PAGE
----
4 – 5 pm
Towner Fellows’ Lounge
Accusations of cannibalism justified assaults on indigenous societies throughout the colonial Americas. But what happened when those condemned for eating their enemies turned out to be reasonable? This was the dilemma confronting explorers, soldiers, and naturalists who made contact with Indians along a remote Brazilian river in the early nineteenth century. As one of them concluded, progress toward colonizing the zone depended not on military might but on convincing the Indians that “we ourselves are cannibals.” Hal Langfur considers this episode in the context of his broader investigation concerning the projection and subversion of state authority in the interior of Portuguese America.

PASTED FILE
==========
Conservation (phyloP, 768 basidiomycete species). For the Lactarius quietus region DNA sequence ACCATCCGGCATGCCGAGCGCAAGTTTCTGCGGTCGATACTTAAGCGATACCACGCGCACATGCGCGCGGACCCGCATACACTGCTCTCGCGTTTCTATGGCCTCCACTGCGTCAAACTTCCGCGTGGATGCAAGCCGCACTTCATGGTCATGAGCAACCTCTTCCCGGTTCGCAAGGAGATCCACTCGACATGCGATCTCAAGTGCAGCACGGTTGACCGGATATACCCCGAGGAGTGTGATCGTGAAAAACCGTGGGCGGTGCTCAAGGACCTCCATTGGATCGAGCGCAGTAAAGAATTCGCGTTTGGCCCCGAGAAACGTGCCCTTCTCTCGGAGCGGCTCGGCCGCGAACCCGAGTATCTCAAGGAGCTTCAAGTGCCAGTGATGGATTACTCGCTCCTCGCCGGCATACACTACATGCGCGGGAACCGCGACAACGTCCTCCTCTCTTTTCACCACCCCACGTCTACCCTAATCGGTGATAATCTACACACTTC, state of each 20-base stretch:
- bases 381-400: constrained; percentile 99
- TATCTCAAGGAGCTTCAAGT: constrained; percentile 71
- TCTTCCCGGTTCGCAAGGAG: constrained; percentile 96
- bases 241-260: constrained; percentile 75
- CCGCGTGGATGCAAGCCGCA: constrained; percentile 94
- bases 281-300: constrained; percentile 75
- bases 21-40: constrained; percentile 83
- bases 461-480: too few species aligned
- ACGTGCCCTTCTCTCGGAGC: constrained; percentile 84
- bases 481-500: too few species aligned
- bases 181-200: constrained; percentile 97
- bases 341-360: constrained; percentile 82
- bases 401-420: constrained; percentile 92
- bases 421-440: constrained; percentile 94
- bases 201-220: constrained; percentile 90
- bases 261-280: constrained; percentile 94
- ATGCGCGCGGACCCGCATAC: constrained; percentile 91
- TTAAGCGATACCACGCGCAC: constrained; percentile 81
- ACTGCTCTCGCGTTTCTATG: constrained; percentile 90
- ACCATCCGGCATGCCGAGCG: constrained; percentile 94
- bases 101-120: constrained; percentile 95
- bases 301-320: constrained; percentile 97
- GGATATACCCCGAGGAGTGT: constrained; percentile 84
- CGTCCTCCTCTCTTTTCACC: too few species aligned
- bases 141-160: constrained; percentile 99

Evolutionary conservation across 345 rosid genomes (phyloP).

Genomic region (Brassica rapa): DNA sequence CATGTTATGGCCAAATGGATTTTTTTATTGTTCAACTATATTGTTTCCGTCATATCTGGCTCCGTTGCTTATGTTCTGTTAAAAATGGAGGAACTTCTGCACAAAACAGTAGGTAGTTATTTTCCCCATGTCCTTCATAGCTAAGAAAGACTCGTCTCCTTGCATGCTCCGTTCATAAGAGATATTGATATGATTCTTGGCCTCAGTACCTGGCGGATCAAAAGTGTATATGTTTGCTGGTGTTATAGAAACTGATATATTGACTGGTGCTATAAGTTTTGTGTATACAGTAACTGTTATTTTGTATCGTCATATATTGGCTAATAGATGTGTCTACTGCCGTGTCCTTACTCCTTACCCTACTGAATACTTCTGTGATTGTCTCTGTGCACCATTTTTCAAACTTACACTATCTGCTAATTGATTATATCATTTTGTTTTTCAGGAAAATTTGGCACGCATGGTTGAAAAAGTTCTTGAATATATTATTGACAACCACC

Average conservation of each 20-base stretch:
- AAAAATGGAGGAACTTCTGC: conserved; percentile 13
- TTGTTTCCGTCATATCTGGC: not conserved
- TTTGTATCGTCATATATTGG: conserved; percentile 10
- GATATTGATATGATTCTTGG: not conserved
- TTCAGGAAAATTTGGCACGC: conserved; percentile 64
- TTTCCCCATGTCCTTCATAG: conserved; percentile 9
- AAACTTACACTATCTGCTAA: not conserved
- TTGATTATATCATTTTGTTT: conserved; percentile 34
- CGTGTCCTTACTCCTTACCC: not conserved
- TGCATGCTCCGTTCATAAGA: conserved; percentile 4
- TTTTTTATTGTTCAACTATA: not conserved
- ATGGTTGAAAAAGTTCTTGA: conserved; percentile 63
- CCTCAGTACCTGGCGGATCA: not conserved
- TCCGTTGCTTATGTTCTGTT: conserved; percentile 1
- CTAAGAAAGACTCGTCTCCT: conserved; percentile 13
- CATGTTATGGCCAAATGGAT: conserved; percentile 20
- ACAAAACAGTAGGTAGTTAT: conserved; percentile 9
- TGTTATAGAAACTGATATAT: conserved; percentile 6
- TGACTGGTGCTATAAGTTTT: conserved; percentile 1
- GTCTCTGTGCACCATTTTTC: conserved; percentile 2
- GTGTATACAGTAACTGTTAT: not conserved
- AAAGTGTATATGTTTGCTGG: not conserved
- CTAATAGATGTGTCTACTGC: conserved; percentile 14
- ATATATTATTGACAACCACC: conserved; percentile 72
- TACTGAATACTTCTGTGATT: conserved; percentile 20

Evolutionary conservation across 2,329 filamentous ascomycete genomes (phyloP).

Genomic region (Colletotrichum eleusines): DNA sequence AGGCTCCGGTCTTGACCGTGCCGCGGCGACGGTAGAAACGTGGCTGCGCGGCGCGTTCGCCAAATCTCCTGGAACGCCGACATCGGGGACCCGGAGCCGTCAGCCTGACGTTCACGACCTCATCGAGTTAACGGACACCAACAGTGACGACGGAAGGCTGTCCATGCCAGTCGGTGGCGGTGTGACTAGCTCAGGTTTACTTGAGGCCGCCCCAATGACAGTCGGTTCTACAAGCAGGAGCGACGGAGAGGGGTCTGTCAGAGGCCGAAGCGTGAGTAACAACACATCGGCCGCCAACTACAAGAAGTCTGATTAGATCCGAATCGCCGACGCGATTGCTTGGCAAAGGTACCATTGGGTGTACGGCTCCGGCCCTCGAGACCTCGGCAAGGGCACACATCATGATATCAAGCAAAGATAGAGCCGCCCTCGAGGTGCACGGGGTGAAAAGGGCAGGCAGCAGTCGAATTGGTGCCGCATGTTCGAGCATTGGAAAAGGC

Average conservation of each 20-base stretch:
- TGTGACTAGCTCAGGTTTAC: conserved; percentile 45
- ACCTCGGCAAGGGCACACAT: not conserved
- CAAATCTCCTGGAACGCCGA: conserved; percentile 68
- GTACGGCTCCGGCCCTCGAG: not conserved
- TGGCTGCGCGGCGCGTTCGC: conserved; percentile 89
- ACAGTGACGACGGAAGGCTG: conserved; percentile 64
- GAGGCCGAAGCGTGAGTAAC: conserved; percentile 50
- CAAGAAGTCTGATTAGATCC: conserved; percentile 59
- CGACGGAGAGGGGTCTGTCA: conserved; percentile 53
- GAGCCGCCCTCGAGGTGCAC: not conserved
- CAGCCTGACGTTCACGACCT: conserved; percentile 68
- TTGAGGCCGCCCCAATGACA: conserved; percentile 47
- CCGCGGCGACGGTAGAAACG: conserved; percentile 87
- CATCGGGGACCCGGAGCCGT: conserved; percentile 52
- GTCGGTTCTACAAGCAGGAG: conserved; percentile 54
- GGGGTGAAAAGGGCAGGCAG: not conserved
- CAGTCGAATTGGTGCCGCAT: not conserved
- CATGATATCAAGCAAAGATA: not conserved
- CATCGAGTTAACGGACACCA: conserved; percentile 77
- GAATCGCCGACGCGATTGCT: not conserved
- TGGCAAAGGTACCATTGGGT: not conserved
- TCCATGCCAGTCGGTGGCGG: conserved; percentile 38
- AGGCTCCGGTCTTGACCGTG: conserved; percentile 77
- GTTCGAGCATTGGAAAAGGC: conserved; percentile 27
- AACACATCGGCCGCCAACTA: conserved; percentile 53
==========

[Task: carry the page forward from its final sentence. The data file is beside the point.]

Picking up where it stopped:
The Newberry Library Colloquium is a weekly gathering of Newberry staff members, fellows, scholars-in-residence, and readers on Wednesday afternoon. Refreshments are available at 3:30 pm and an informal presentation begins at 4 pm, followed by discussion. The talks are varied, but all relate to the Newberry collections in some way. Speakers may describe a current research project, highlight a particular collection, or discuss one of the Library’s many ongoing or special programs. The Colloquium is open to the public and no reservations are required.